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In 1943, Louis Armstrong and his wife moved to 34-56 107th Street in Corona, Queens, New York. He lived there until he died in 1971. After the death of his wife, Lucille, in the 1980s, the home was given to the Department of Culture Affairs. In 2003, the brick building opened as the Louis Armstrong House Museum.
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There can only be one location for a Beatles museum, and that is Liverpool, England. Known as The Beatles Story, the museum opened on the historic Royal Albert Dock in 1990. Inside the museum, visitors can follow the history of The Beatles through recreated sets (like The Cavern Club and Abbey Road Studios) while seeing some impressive memorabilia along the way, from George Harrison’s first guitar to John Lennon’s glasses.
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Nashville, Tennessee, is the mecca for all great country music, so it’s no surprise that the Johnny Cash Museum was established there. Unveiled in 2013, the museum houses one of the largest collections of artifacts from the artist, including documents and photos from Cash’s marriages, articles of clothing, handwritten lyrics, and so much more.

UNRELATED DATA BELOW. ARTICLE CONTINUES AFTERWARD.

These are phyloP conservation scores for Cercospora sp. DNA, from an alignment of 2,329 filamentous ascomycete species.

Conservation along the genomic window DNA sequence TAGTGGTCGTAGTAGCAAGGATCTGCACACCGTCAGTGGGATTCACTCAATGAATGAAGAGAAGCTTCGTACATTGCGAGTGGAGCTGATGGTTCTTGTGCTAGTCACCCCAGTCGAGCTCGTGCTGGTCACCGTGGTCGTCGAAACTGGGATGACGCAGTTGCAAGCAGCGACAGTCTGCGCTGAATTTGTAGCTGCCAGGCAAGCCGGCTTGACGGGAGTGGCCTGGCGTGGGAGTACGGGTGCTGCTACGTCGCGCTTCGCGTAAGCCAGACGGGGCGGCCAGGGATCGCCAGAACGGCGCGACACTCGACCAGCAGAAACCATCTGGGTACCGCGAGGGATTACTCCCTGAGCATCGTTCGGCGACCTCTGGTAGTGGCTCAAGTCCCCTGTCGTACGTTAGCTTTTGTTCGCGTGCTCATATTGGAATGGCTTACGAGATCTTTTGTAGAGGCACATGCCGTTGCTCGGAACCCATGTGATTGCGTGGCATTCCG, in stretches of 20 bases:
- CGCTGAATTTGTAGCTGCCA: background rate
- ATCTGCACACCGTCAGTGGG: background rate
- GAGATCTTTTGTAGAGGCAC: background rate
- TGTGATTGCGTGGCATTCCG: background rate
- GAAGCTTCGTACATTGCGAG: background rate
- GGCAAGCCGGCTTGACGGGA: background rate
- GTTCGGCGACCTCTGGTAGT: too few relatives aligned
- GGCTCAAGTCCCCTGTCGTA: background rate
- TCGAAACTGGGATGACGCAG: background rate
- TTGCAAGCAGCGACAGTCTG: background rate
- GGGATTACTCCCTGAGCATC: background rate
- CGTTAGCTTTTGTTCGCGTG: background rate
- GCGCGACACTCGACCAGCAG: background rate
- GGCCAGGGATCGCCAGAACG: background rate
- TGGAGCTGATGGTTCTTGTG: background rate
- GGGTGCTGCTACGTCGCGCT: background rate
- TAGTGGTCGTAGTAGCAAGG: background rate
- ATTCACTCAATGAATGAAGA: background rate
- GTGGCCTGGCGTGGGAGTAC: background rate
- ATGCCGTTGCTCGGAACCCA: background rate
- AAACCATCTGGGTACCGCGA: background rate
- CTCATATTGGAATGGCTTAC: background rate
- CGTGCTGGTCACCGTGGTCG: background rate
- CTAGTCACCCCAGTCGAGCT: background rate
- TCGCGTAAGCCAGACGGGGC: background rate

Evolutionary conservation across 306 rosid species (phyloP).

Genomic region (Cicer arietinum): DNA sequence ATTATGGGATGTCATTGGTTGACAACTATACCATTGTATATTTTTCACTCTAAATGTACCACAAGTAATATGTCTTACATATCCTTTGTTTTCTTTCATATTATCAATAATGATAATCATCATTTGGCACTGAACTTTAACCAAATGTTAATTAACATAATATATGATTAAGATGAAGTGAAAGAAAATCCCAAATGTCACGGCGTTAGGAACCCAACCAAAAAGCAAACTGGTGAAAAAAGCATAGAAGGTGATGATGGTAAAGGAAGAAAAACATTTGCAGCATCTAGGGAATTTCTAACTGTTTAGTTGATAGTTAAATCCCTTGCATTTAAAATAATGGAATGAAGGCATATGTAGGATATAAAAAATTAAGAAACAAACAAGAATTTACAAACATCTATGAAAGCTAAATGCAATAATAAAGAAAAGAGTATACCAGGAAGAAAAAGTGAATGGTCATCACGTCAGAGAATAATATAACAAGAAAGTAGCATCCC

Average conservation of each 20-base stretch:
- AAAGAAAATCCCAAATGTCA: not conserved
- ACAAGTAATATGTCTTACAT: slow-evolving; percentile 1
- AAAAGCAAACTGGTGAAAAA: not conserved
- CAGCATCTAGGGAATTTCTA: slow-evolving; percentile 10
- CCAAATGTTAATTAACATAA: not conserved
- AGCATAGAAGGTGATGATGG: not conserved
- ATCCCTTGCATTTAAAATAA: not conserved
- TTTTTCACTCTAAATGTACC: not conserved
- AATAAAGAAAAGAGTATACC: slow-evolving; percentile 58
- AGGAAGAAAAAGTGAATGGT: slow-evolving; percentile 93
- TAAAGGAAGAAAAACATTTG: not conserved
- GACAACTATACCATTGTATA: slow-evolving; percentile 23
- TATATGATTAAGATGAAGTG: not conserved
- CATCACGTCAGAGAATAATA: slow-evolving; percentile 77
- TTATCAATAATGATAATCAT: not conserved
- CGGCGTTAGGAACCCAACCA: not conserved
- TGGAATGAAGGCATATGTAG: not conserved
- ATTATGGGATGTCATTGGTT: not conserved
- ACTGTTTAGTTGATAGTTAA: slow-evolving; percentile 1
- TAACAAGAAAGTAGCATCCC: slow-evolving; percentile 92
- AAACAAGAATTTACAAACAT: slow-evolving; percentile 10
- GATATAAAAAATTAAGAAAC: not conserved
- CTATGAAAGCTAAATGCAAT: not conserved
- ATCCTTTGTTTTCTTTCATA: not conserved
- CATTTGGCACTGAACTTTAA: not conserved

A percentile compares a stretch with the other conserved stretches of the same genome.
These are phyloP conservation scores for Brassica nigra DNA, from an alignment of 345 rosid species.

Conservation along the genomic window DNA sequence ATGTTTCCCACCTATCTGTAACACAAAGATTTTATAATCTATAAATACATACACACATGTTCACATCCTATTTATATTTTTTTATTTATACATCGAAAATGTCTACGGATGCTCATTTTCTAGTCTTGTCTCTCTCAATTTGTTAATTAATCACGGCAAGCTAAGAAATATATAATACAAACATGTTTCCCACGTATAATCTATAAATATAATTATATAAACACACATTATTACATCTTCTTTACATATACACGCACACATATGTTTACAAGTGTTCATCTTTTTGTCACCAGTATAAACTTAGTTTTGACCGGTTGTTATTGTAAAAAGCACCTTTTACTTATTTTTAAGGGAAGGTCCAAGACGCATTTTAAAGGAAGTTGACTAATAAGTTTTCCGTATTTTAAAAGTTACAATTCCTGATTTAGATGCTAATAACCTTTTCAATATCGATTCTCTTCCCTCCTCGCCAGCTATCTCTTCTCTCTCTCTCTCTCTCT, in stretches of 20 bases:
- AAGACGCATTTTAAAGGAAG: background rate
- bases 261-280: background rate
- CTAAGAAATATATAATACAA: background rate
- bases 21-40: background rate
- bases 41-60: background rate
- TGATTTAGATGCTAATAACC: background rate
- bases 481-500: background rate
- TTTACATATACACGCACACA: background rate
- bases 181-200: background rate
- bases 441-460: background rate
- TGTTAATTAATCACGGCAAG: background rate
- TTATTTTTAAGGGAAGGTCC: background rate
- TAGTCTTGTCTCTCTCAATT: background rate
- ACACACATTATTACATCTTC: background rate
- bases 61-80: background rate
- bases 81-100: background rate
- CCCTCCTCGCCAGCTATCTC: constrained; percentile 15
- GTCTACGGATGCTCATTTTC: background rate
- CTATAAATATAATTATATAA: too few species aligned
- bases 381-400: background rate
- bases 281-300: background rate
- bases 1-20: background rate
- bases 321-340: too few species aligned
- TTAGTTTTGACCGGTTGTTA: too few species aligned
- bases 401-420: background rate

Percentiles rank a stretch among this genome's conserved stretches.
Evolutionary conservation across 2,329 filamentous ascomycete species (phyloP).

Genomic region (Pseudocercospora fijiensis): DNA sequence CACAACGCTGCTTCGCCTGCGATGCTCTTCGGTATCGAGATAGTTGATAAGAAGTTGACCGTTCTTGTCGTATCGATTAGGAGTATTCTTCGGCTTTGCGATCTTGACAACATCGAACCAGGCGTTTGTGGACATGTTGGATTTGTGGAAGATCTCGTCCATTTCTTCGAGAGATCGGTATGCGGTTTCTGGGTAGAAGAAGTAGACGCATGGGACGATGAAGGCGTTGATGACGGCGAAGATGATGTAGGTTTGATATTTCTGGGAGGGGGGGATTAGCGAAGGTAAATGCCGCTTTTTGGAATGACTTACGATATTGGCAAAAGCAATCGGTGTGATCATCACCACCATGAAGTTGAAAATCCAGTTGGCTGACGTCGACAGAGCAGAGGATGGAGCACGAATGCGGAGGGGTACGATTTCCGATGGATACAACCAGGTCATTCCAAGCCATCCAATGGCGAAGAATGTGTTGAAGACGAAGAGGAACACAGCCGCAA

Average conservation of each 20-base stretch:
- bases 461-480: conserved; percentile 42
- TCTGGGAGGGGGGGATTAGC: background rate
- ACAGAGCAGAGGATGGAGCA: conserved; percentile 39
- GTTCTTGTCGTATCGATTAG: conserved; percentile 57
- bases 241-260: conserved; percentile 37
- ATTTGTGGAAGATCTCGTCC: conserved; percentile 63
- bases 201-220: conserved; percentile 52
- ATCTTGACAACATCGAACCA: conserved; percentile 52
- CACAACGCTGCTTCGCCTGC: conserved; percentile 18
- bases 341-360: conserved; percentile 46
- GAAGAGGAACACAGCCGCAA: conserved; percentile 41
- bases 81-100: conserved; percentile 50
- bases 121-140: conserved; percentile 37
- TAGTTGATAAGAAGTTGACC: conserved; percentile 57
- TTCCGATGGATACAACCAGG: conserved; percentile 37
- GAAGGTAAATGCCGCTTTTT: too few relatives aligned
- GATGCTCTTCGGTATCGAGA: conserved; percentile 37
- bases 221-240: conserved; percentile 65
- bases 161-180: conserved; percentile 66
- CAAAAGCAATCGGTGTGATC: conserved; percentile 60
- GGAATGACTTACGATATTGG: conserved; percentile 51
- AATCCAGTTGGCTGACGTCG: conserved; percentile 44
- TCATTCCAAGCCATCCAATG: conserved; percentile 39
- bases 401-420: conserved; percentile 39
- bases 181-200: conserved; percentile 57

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Not far from the Johnny Cash Museum (in fact, it’s just upstairs), Patsy Cline has her own tribute space in Nashville, Tennessee. Opened in 2017, the Patsy Cline Museum showcases memorabilia, including an entire wall of her records, an outfit from her headlining performance at the Mint Casino in Las Vegas, and a recreated dining room.
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Once the rehearsal and recording studio for the Commodores, today, the building in Tuskegee, Alabama, is home to the Commodore Museum. When Lionel Richie left the band in 1982, the rest of the group left behind their studio and their equipment in the house. Since its inception in 2015, the museum exhibits much of what remains of the group’s old material and memorabilia.
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Located in Tulsa, Oklahoma, the Woody Guthrie Center opened in 2013 as a dedication to the life and work of the iconic American folk musician. Today, the building—once the site of the Tulsa Paper Company—hosts youth music programs, artist-in-residence programs, and holds exhibits that focus on promoting equality, diversity, and justice.